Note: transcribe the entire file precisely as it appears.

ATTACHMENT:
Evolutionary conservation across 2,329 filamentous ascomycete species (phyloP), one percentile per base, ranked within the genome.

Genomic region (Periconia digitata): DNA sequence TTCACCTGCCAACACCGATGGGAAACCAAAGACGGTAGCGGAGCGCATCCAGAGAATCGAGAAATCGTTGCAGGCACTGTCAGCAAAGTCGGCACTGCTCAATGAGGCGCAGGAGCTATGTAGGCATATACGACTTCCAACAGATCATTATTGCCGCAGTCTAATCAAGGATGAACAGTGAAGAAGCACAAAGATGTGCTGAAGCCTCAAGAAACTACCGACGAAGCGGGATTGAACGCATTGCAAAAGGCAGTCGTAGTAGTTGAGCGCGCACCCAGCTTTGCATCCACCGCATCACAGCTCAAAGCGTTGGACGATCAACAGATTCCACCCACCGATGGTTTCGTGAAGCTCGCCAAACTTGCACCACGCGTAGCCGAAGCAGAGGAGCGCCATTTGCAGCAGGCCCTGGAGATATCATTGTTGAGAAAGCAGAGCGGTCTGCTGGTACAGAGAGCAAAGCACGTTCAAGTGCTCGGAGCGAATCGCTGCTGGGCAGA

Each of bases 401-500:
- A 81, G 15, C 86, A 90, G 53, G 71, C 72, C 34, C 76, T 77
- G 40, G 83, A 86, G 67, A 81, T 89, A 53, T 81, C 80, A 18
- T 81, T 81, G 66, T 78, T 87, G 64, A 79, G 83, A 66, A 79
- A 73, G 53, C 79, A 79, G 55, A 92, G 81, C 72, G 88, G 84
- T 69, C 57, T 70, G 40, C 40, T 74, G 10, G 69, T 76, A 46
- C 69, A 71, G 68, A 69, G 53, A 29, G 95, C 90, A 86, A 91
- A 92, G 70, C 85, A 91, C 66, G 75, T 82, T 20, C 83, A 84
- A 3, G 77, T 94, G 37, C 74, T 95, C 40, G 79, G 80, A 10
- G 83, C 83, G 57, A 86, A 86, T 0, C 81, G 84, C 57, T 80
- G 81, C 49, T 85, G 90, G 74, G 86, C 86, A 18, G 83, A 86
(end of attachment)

Evolutionary conservation across 2,329 filamentous ascomycete species (phyloP), one percentile per base, ranked within the genome.

Genomic region (Periconia digitata): DNA sequence TTCACCTGCCAACACCGATGGGAAACCAAAGACGGTAGCGGAGCGCATCCAGAGAATCGAGAAATCGTTGCAGGCACTGTCAGCAAAGTCGGCACTGCTCAATGAGGCGCAGGAGCTATGTAGGCATATACGACTTCCAACAGATCATTATTGCCGCAGTCTAATCAAGGATGAACAGTGAAGAAGCACAAAGATGTGCTGAAGCCTCAAGAAACTACCGACGAAGCGGGATTGAACGCATTGCAAAAGGCAGTCGTAGTAGTTGAGCGCGCACCCAGCTTTGCATCCACCGCATCACAGCTCAAAGCGTTGGACGATCAACAGATTCCACCCACCGATGGTTTCGTGAAGCTCGCCAAACTTGCACCACGCGTAGCCGAAGCAGAGGAGCGCCATTTGCAGCAGGCCCTGGAGATATCATTGTTGAGAAAGCAGAGCGGTCTGCTGGTACAGAGAGCAAAGCACGTTCAAGTGCTCGGAGCGAATCGCTGCTGGGCAGA

Each of bases 401-500:
- A 81, G 15, C 86, A 90, G 53, G 71, C 72, C 34, C 76, T 77
- G 40, G 83, A 86, G 67, A 81, T 89, A 53, T 81, C 80, A 18
- T 81, T 81, G 66, T 78, T 87, G 64, A 79, G 83, A 66, A 79
- A 73, G 53, C 79, A 79, G 55, A 92, G 81, C 72, G 88, G 84
- T 69, C 57, T 70, G 40, C 40, T 74, G 10, G 69, T 76, A 46
- C 69, A 71, G 68, A 69, G 53, A 29, G 95, C 90, A 86, A 91
- A 92, G 70, C 85, A 91, C 66, G 75, T 82, T 20, C 83, A 84
- A 3, G 77, T 94, G 37, C 74, T 95, C 40, G 79, G 80, A 10
- G 83, C 83, G 57, A 86, A 86, T 0, C 81, G 84, C 57, T 80
- G 81, C 49, T 85, G 90, G 74, G 86, C 86, A 18, G 83, A 86